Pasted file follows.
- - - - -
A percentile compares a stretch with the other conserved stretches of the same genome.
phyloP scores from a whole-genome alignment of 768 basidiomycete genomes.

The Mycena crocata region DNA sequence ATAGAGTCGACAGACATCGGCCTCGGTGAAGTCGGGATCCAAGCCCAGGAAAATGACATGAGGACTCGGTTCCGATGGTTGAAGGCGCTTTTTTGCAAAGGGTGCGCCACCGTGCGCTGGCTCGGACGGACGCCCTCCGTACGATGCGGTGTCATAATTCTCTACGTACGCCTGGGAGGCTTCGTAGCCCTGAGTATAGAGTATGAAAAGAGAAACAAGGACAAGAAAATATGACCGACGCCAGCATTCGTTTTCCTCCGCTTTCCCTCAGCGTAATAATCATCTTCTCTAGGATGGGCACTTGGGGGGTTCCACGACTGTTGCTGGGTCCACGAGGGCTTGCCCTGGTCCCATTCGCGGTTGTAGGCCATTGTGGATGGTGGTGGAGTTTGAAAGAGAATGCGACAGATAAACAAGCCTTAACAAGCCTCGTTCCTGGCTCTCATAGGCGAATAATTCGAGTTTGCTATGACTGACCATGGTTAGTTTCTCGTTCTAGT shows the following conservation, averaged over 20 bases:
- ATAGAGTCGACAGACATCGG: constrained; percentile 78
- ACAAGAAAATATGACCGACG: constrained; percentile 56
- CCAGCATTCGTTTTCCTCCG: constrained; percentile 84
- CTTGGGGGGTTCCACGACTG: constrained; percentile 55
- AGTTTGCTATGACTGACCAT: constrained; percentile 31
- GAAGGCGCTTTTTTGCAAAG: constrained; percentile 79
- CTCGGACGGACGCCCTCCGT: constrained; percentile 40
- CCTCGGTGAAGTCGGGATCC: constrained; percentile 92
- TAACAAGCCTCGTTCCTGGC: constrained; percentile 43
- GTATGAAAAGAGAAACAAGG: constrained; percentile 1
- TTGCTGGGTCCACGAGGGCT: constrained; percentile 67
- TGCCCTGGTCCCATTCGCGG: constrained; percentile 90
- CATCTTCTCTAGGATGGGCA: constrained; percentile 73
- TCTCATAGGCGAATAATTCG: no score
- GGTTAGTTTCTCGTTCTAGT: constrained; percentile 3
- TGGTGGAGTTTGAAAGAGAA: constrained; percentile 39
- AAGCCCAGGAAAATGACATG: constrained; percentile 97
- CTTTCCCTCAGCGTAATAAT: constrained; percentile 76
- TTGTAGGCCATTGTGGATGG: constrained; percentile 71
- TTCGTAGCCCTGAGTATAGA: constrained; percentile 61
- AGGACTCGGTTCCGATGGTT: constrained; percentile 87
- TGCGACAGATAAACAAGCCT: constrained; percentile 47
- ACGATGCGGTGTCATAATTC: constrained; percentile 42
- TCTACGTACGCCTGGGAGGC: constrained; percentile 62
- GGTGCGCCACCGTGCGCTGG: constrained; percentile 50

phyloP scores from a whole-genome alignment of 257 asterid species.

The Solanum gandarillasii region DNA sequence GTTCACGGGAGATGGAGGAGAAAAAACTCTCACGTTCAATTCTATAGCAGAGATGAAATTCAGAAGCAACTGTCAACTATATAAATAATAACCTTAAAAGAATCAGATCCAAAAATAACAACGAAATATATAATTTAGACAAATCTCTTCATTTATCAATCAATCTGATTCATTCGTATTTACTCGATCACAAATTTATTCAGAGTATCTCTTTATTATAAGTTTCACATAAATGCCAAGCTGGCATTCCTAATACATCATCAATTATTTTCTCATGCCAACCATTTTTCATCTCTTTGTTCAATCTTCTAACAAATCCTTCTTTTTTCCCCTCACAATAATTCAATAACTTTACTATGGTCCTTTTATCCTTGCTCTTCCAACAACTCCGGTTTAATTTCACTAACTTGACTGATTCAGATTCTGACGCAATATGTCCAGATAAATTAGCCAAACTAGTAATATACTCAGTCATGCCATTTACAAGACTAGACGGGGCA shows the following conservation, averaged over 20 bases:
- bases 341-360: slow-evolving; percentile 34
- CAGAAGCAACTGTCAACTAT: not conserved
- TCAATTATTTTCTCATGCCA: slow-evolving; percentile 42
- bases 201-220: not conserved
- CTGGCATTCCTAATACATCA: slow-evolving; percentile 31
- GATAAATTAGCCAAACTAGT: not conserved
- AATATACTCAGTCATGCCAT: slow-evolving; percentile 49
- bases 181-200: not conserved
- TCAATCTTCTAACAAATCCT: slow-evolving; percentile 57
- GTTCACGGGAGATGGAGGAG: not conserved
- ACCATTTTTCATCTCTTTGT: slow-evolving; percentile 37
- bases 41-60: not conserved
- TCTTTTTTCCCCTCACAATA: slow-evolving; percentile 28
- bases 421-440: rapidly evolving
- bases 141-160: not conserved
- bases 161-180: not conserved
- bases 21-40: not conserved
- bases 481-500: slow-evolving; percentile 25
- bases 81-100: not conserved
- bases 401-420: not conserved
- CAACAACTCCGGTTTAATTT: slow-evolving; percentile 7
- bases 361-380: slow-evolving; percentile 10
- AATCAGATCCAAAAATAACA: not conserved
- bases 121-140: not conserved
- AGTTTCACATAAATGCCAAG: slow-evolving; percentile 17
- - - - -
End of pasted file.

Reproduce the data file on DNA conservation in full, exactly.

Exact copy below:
A percentile compares a stretch with the other conserved stretches of the same genome.
phyloP scores from a whole-genome alignment of 768 basidiomycete genomes.

The Mycena crocata region DNA sequence ATAGAGTCGACAGACATCGGCCTCGGTGAAGTCGGGATCCAAGCCCAGGAAAATGACATGAGGACTCGGTTCCGATGGTTGAAGGCGCTTTTTTGCAAAGGGTGCGCCACCGTGCGCTGGCTCGGACGGACGCCCTCCGTACGATGCGGTGTCATAATTCTCTACGTACGCCTGGGAGGCTTCGTAGCCCTGAGTATAGAGTATGAAAAGAGAAACAAGGACAAGAAAATATGACCGACGCCAGCATTCGTTTTCCTCCGCTTTCCCTCAGCGTAATAATCATCTTCTCTAGGATGGGCACTTGGGGGGTTCCACGACTGTTGCTGGGTCCACGAGGGCTTGCCCTGGTCCCATTCGCGGTTGTAGGCCATTGTGGATGGTGGTGGAGTTTGAAAGAGAATGCGACAGATAAACAAGCCTTAACAAGCCTCGTTCCTGGCTCTCATAGGCGAATAATTCGAGTTTGCTATGACTGACCATGGTTAGTTTCTCGTTCTAGT shows the following conservation, averaged over 20 bases:
- ATAGAGTCGACAGACATCGG: constrained; percentile 78
- ACAAGAAAATATGACCGACG: constrained; percentile 56
- CCAGCATTCGTTTTCCTCCG: constrained; percentile 84
- CTTGGGGGGTTCCACGACTG: constrained; percentile 55
- AGTTTGCTATGACTGACCAT: constrained; percentile 31
- GAAGGCGCTTTTTTGCAAAG: constrained; percentile 79
- CTCGGACGGACGCCCTCCGT: constrained; percentile 40
- CCTCGGTGAAGTCGGGATCC: constrained; percentile 92
- TAACAAGCCTCGTTCCTGGC: constrained; percentile 43
- GTATGAAAAGAGAAACAAGG: constrained; percentile 1
- TTGCTGGGTCCACGAGGGCT: constrained; percentile 67
- TGCCCTGGTCCCATTCGCGG: constrained; percentile 90
- CATCTTCTCTAGGATGGGCA: constrained; percentile 73
- TCTCATAGGCGAATAATTCG: no score
- GGTTAGTTTCTCGTTCTAGT: constrained; percentile 3
- TGGTGGAGTTTGAAAGAGAA: constrained; percentile 39
- AAGCCCAGGAAAATGACATG: constrained; percentile 97
- CTTTCCCTCAGCGTAATAAT: constrained; percentile 76
- TTGTAGGCCATTGTGGATGG: constrained; percentile 71
- TTCGTAGCCCTGAGTATAGA: constrained; percentile 61
- AGGACTCGGTTCCGATGGTT: constrained; percentile 87
- TGCGACAGATAAACAAGCCT: constrained; percentile 47
- ACGATGCGGTGTCATAATTC: constrained; percentile 42
- TCTACGTACGCCTGGGAGGC: constrained; percentile 62
- GGTGCGCCACCGTGCGCTGG: constrained; percentile 50

phyloP scores from a whole-genome alignment of 257 asterid species.

The Solanum gandarillasii region DNA sequence GTTCACGGGAGATGGAGGAGAAAAAACTCTCACGTTCAATTCTATAGCAGAGATGAAATTCAGAAGCAACTGTCAACTATATAAATAATAACCTTAAAAGAATCAGATCCAAAAATAACAACGAAATATATAATTTAGACAAATCTCTTCATTTATCAATCAATCTGATTCATTCGTATTTACTCGATCACAAATTTATTCAGAGTATCTCTTTATTATAAGTTTCACATAAATGCCAAGCTGGCATTCCTAATACATCATCAATTATTTTCTCATGCCAACCATTTTTCATCTCTTTGTTCAATCTTCTAACAAATCCTTCTTTTTTCCCCTCACAATAATTCAATAACTTTACTATGGTCCTTTTATCCTTGCTCTTCCAACAACTCCGGTTTAATTTCACTAACTTGACTGATTCAGATTCTGACGCAATATGTCCAGATAAATTAGCCAAACTAGTAATATACTCAGTCATGCCATTTACAAGACTAGACGGGGCA shows the following conservation, averaged over 20 bases:
- bases 341-360: slow-evolving; percentile 34
- CAGAAGCAACTGTCAACTAT: not conserved
- TCAATTATTTTCTCATGCCA: slow-evolving; percentile 42
- bases 201-220: not conserved
- CTGGCATTCCTAATACATCA: slow-evolving; percentile 31
- GATAAATTAGCCAAACTAGT: not conserved
- AATATACTCAGTCATGCCAT: slow-evolving; percentile 49
- bases 181-200: not conserved
- TCAATCTTCTAACAAATCCT: slow-evolving; percentile 57
- GTTCACGGGAGATGGAGGAG: not conserved
- ACCATTTTTCATCTCTTTGT: slow-evolving; percentile 37
- bases 41-60: not conserved
- TCTTTTTTCCCCTCACAATA: slow-evolving; percentile 28
- bases 421-440: rapidly evolving
- bases 141-160: not conserved
- bases 161-180: not conserved
- bases 21-40: not conserved
- bases 481-500: slow-evolving; percentile 25
- bases 81-100: not conserved
- bases 401-420: not conserved
- CAACAACTCCGGTTTAATTT: slow-evolving; percentile 7
- bases 361-380: slow-evolving; percentile 10
- AATCAGATCCAAAAATAACA: not conserved
- bases 121-140: not conserved
- AGTTTCACATAAATGCCAAG: slow-evolving; percentile 17